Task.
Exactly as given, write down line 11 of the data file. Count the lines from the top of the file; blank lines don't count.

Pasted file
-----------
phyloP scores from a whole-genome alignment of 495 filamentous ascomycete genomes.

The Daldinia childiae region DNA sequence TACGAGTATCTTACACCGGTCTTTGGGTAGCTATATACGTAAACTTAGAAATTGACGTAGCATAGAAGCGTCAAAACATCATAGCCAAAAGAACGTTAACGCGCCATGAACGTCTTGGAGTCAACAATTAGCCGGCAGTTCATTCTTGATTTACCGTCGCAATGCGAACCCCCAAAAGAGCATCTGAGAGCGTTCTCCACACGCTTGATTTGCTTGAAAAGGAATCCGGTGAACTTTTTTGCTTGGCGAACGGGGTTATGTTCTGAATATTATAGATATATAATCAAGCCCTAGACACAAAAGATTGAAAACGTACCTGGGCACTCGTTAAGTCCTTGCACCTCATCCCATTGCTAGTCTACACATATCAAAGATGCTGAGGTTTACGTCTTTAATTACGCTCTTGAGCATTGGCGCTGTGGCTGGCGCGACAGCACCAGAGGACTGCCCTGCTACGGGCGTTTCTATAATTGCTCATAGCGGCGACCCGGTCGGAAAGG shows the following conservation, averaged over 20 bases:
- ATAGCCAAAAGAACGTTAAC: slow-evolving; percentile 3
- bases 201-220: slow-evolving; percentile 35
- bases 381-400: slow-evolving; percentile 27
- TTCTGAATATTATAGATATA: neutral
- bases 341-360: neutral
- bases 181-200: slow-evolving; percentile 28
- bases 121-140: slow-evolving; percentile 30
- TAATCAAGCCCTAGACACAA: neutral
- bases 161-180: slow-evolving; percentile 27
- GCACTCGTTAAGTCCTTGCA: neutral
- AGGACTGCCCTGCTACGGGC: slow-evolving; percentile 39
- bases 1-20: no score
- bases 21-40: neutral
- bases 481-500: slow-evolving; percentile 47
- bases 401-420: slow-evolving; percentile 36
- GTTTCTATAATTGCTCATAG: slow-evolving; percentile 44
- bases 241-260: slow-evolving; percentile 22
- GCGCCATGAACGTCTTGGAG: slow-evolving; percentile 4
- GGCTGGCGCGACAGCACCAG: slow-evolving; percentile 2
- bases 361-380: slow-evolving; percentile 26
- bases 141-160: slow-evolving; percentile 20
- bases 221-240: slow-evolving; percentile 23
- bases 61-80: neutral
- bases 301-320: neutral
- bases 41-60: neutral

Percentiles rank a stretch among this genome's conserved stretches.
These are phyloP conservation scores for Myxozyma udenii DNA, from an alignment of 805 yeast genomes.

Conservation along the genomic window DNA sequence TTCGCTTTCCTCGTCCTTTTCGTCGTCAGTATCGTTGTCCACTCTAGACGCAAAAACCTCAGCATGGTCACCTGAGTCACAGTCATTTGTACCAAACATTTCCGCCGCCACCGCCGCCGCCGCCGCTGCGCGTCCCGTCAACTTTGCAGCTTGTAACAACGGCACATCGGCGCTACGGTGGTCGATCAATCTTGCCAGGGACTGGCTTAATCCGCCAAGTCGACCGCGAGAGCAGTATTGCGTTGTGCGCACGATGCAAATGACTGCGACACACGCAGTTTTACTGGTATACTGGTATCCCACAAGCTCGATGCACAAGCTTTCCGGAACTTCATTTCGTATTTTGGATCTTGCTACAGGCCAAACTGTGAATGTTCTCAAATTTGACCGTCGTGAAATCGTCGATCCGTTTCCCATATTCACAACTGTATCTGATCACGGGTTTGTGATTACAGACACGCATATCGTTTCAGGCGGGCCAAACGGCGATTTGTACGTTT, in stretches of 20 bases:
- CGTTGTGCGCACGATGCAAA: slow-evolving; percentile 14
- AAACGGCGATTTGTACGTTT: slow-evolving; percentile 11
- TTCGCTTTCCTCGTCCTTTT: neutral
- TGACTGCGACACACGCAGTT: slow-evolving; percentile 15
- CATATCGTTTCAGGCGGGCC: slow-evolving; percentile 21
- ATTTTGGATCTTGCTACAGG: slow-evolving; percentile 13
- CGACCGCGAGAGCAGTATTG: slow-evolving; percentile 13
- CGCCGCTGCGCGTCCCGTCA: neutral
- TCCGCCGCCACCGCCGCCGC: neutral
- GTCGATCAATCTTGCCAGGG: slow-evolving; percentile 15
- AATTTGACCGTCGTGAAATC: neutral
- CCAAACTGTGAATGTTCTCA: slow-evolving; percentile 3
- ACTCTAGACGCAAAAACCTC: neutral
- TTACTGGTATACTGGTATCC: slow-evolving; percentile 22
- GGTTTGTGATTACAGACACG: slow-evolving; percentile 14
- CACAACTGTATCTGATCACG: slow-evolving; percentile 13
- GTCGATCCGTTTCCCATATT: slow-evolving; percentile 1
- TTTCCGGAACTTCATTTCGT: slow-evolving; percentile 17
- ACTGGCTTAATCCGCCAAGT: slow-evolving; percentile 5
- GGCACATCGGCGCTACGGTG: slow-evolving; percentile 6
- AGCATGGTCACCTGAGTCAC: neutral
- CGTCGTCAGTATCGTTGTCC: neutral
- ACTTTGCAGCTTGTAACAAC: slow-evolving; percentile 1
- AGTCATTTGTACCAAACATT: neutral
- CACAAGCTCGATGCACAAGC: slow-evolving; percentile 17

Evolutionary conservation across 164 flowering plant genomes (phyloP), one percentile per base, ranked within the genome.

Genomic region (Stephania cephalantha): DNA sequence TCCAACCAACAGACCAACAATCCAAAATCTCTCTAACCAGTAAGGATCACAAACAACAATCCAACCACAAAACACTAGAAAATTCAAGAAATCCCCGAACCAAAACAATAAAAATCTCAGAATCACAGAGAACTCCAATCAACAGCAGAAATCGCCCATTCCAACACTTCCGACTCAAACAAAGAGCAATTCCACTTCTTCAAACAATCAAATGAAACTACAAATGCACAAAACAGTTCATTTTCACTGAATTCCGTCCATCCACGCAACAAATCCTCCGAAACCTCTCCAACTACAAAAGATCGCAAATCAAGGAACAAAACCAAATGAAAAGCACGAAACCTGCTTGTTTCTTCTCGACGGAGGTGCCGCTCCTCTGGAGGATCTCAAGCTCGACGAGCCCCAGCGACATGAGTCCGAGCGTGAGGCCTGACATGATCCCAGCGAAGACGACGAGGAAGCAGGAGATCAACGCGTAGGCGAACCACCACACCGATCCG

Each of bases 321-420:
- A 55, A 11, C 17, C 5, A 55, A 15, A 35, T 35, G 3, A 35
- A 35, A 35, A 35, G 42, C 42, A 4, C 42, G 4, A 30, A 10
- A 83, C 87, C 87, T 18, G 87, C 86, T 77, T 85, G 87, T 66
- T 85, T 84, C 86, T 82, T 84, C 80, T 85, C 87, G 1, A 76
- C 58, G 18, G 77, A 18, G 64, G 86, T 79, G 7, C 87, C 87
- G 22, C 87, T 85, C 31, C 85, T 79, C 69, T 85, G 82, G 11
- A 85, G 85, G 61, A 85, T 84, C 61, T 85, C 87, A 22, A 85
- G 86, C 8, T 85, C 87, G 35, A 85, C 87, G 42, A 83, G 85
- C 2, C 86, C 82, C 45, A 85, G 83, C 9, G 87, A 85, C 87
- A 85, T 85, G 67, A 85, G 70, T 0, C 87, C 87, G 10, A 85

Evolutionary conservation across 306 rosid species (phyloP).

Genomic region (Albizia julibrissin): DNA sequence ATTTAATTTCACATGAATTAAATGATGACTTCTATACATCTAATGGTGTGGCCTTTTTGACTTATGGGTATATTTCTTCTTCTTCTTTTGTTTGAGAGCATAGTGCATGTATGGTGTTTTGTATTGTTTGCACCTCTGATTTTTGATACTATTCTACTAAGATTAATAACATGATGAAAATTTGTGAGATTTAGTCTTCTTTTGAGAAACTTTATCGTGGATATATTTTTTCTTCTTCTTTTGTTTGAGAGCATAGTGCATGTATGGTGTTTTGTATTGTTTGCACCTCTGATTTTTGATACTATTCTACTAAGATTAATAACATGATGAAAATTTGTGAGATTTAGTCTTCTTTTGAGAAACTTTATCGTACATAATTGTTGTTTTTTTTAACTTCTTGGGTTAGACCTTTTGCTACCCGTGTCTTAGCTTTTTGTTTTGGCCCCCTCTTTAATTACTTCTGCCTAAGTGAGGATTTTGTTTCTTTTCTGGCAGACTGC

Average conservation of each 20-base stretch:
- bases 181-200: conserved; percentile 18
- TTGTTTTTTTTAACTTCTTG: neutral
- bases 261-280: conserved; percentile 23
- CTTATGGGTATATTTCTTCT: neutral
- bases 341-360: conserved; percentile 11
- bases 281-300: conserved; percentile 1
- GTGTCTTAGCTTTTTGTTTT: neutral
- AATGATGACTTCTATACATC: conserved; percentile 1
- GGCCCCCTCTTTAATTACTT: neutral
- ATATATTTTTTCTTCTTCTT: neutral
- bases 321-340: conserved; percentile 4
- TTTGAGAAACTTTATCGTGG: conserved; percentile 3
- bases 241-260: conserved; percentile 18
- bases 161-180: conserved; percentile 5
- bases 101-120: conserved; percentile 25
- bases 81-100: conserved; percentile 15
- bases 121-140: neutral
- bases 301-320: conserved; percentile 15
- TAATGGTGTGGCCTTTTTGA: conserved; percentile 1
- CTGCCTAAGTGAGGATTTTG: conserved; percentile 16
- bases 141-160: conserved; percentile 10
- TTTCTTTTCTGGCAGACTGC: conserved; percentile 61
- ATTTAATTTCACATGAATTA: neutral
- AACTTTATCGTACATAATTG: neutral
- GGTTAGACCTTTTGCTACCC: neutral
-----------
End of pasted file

- bases 161-180: slow-evolving; percentile 27